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Police break up ‘Occupy Sydney’ protest in raid

By Reuters
Saturday, October 22, 2011 22:59 EDT
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SYDNEY (Reuters) – Police broke up a Sydney protest camp inspired by the Occupy Wall Street movement in an early morning raid on Sunday, making dozens of arrests, police and protesters said.

The ‘Occupy Sydney’ protest against corporate greed and economic inequality in the Martin Place business district had been going on for a week, with a small group sleeping out in the square despite seizure of camping equipment, setting up solar panels to charge mobile phones.

The raid by about 100 officers came two days after police in Melbourne broke up a parallel protest there in violent scenes. New South Wales state police said they had made 40 arrests in Sydney on Sunday. Some protesters were expected to be charged with crimes, including assaulting police.

Video shot by protesters and posted on their website (www.occupysydney.org.au) showed a rubbish-strewn patch of ground, with police moving through in the dark.

Protest spokesman who gave his name as Tim Davis Frank said about 70 people were in the area when the raid started around 5 a.m. (2:00 p.m. EDT Saturday), including some homeless people who had joined the demonstrators.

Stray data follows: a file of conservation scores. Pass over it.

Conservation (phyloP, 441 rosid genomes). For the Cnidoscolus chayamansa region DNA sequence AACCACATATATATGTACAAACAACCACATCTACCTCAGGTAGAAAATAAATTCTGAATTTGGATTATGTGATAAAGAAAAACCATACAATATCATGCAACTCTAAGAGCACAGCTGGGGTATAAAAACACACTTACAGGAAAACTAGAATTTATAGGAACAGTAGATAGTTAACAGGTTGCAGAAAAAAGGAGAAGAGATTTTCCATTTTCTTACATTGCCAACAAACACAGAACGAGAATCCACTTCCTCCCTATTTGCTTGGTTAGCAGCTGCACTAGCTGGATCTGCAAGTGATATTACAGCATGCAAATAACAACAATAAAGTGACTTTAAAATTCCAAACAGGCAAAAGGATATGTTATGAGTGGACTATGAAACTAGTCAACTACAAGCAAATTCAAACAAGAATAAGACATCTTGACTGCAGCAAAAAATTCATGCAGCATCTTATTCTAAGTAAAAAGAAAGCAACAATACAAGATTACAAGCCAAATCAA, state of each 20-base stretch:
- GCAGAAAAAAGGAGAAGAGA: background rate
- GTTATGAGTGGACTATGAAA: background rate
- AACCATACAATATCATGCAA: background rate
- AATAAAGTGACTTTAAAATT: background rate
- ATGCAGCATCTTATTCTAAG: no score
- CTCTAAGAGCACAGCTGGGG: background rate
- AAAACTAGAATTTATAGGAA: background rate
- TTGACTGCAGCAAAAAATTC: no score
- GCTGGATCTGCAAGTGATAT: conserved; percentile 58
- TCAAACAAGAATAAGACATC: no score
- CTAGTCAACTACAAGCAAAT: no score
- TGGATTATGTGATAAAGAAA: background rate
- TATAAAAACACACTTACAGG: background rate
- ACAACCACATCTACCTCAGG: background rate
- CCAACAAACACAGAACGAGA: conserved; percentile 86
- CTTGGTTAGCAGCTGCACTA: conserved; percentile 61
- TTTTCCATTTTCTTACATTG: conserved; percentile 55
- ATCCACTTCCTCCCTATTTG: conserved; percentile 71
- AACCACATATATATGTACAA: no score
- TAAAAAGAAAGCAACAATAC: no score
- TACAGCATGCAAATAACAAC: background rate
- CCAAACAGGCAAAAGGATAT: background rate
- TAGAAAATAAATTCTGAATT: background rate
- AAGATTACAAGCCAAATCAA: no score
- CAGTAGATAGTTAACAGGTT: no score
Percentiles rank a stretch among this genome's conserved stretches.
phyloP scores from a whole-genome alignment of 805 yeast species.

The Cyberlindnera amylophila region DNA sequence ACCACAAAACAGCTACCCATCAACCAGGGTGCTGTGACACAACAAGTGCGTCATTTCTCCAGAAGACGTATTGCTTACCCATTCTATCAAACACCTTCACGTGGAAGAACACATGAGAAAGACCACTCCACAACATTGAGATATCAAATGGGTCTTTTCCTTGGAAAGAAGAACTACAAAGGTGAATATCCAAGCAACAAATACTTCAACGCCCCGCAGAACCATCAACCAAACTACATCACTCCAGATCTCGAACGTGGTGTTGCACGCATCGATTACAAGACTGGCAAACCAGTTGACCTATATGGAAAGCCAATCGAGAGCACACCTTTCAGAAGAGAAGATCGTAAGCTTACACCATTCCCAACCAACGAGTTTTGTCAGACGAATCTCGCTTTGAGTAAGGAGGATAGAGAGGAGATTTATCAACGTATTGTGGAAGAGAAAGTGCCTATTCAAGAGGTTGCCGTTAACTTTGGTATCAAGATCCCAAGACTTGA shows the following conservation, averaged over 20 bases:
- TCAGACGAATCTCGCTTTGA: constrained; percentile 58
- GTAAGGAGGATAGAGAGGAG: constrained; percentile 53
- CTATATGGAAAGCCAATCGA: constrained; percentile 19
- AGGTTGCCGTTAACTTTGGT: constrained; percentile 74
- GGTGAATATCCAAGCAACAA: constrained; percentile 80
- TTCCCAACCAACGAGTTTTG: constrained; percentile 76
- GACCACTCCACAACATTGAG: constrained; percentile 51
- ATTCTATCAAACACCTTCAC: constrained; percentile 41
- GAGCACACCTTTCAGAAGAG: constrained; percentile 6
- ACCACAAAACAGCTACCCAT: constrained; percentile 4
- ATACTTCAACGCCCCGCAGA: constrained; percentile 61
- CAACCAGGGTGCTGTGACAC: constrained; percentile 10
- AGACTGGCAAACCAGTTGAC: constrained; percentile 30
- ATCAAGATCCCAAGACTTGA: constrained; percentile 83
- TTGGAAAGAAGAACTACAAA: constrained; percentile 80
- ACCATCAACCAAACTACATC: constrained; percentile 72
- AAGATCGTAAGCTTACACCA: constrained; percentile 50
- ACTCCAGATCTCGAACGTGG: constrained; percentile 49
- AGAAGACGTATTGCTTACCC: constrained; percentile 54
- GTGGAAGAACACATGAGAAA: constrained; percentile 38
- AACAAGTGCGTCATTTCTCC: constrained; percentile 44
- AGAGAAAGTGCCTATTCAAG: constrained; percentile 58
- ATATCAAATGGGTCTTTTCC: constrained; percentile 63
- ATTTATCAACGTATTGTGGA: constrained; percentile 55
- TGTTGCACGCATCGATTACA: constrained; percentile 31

“I was fast asleep. People started yelling – get your camera out. One of the police was yelling something into a microphone,” Davis Frank told Reuters. “They basically informed us we had 10 minutes to gather our possessions.”

Police said protesters had originally had permission to protest for two hours, which they had exceeded more than a week ago, and had repeatedly ignored requests to leave.

“Protesters were given a final warning to leave Martin Place this morning before police moved in and cleared the area,” police said in a statement.

Although inspired by the ‘Occupy Wall Street’ movement, the protests generally only attracted crowds of up to a few hundred, largely drawn from left-wing groups.

Australia’s economy weathered the global economic crisis better than most developed nations, buoyed by its key resources exports, and currently has a low unemployment rate.

Reporting by Chris McCall, Editing by Yoko Nishikawa)

Mochila insert follows.

[Photo by Newtown graffiti]

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